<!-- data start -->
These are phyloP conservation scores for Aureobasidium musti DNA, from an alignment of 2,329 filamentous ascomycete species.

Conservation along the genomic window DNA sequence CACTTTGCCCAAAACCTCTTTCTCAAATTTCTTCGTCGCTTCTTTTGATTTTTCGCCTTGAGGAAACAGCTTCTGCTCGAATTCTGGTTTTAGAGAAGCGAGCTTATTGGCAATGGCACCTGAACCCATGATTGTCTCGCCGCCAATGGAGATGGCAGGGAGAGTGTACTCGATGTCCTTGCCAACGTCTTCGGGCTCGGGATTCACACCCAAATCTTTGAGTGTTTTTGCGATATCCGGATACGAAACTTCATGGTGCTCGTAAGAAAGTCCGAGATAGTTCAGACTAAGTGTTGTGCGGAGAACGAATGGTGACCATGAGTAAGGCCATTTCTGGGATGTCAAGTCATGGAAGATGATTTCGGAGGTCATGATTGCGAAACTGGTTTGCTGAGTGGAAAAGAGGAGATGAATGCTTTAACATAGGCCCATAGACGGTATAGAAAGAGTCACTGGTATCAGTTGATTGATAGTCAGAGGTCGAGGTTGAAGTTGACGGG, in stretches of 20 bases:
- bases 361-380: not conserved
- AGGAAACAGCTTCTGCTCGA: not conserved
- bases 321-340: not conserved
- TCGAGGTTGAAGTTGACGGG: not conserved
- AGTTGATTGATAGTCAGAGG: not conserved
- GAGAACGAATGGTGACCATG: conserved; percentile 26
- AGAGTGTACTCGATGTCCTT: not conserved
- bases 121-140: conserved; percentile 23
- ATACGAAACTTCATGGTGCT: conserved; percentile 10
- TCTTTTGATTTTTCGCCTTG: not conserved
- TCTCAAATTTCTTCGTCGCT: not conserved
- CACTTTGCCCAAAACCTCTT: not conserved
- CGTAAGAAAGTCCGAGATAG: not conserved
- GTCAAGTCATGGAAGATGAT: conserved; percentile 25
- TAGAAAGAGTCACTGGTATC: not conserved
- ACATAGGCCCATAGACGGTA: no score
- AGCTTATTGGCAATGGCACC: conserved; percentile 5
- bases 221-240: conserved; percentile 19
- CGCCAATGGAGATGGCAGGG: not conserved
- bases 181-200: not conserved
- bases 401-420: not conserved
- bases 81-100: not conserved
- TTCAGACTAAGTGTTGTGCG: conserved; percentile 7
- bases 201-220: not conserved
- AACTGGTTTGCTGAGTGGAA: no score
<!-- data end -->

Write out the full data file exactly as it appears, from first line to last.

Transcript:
These are phyloP conservation scores for Aureobasidium musti DNA, from an alignment of 2,329 filamentous ascomycete species.

Conservation along the genomic window DNA sequence CACTTTGCCCAAAACCTCTTTCTCAAATTTCTTCGTCGCTTCTTTTGATTTTTCGCCTTGAGGAAACAGCTTCTGCTCGAATTCTGGTTTTAGAGAAGCGAGCTTATTGGCAATGGCACCTGAACCCATGATTGTCTCGCCGCCAATGGAGATGGCAGGGAGAGTGTACTCGATGTCCTTGCCAACGTCTTCGGGCTCGGGATTCACACCCAAATCTTTGAGTGTTTTTGCGATATCCGGATACGAAACTTCATGGTGCTCGTAAGAAAGTCCGAGATAGTTCAGACTAAGTGTTGTGCGGAGAACGAATGGTGACCATGAGTAAGGCCATTTCTGGGATGTCAAGTCATGGAAGATGATTTCGGAGGTCATGATTGCGAAACTGGTTTGCTGAGTGGAAAAGAGGAGATGAATGCTTTAACATAGGCCCATAGACGGTATAGAAAGAGTCACTGGTATCAGTTGATTGATAGTCAGAGGTCGAGGTTGAAGTTGACGGG, in stretches of 20 bases:
- bases 361-380: not conserved
- AGGAAACAGCTTCTGCTCGA: not conserved
- bases 321-340: not conserved
- TCGAGGTTGAAGTTGACGGG: not conserved
- AGTTGATTGATAGTCAGAGG: not conserved
- GAGAACGAATGGTGACCATG: conserved; percentile 26
- AGAGTGTACTCGATGTCCTT: not conserved
- bases 121-140: conserved; percentile 23
- ATACGAAACTTCATGGTGCT: conserved; percentile 10
- TCTTTTGATTTTTCGCCTTG: not conserved
- TCTCAAATTTCTTCGTCGCT: not conserved
- CACTTTGCCCAAAACCTCTT: not conserved
- CGTAAGAAAGTCCGAGATAG: not conserved
- GTCAAGTCATGGAAGATGAT: conserved; percentile 25
- TAGAAAGAGTCACTGGTATC: not conserved
- ACATAGGCCCATAGACGGTA: no score
- AGCTTATTGGCAATGGCACC: conserved; percentile 5
- bases 221-240: conserved; percentile 19
- CGCCAATGGAGATGGCAGGG: not conserved
- bases 181-200: not conserved
- bases 401-420: not conserved
- bases 81-100: not conserved
- TTCAGACTAAGTGTTGTGCG: conserved; percentile 7
- bases 201-220: not conserved
- AACTGGTTTGCTGAGTGGAA: no score